Monday, May 5, 2008

Our family has grown.

We've been "horse people" now for a number of years. That's a funny term for describing what might be medically diagnosed as a serious mental condition or illness.

Our daughter Alexis has from the point she could first express herself as an infant expressed an overwhelming love for horses. She began western riding lessons at 4 yrs and was loping and showing horses at age 5 in competition with adults.

Our venture into horse stewardship began unexpectedly several years back when Jeannine and I attended a charity auction event and they led in a beautiful paint mare and her 7 day old colt. Now known respectively as Lakota and Comet. This was our first introduction to "Friends of Horses" a south Denver horse rescue foundation. We later adopted another paint mare Sierra and her colt Scout as well as a dapple grey gelding Silver bringing us to a total of five adopted horses all previously headed to the slaughter house.

Jeannine and I were quite confident that five horses was "plenty of horses".

This winter we noticed our two mares Sierra and Lakota beginning to look a little pudgy, both we later discovered ended up with unexpected pregnancies. (I'll explain how this happens in a future post) Not knowing when the frolicking took place it was anybody's guess as to their due dates.

Sierra decided to foal 3 weeks ago in the middle of a late night blizzard and Lakota after laboring for several days foaled this last Saturday on a beautiful starry night.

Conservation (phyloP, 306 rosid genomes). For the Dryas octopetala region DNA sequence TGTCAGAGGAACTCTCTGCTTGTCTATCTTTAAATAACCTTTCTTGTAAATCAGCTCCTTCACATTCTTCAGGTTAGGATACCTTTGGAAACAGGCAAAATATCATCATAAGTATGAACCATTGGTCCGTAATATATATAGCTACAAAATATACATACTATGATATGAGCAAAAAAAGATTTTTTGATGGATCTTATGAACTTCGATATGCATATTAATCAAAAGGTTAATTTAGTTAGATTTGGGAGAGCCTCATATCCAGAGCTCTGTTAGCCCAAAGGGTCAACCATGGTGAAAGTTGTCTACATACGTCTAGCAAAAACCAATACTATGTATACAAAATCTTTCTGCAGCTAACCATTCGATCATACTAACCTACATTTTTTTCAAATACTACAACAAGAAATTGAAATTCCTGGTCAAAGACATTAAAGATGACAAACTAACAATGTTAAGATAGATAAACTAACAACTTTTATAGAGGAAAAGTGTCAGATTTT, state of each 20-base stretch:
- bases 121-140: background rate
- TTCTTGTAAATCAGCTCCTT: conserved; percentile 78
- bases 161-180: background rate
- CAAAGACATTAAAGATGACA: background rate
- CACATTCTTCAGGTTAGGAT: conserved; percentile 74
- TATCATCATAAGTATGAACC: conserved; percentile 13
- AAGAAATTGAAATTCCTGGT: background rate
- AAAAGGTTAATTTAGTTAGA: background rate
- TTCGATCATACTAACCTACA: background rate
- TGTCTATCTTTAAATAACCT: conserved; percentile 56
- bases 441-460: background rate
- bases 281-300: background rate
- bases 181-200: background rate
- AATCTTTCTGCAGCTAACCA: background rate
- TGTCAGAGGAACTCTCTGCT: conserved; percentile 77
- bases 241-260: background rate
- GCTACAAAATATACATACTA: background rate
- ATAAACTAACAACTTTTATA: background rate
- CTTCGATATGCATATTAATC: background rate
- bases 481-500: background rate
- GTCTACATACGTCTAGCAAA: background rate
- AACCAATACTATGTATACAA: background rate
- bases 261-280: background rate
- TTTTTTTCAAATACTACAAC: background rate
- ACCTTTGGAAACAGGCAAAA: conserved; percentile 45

I was fortunate to be able to witness this miracle when Sierra gave birth to a little fillie we named Apache. My daughter Alexis and I waited with Lakota all day and at 11:30pm the two of us decided to take a break. When we returned 45 min later we found Lakota had given birth to another little fillie we've named Dreamer.

Both moms and their fillies are doing well. This has been a great experience for our kids. Jeannine and I have both enjoyed helping and caring for the new arrivals.

This was it! We elevated our status from having a handful of horses to now running a herd. Jeannine put her foot down, our adolescent stallion has taken a ride to CSU's veterinary hospital in Ft. Collins and has come home a little less of a man.

Oh well, mom says absolutly no more horses. Don't tell Jeannine but the kids and I are looking forward to having puppies.

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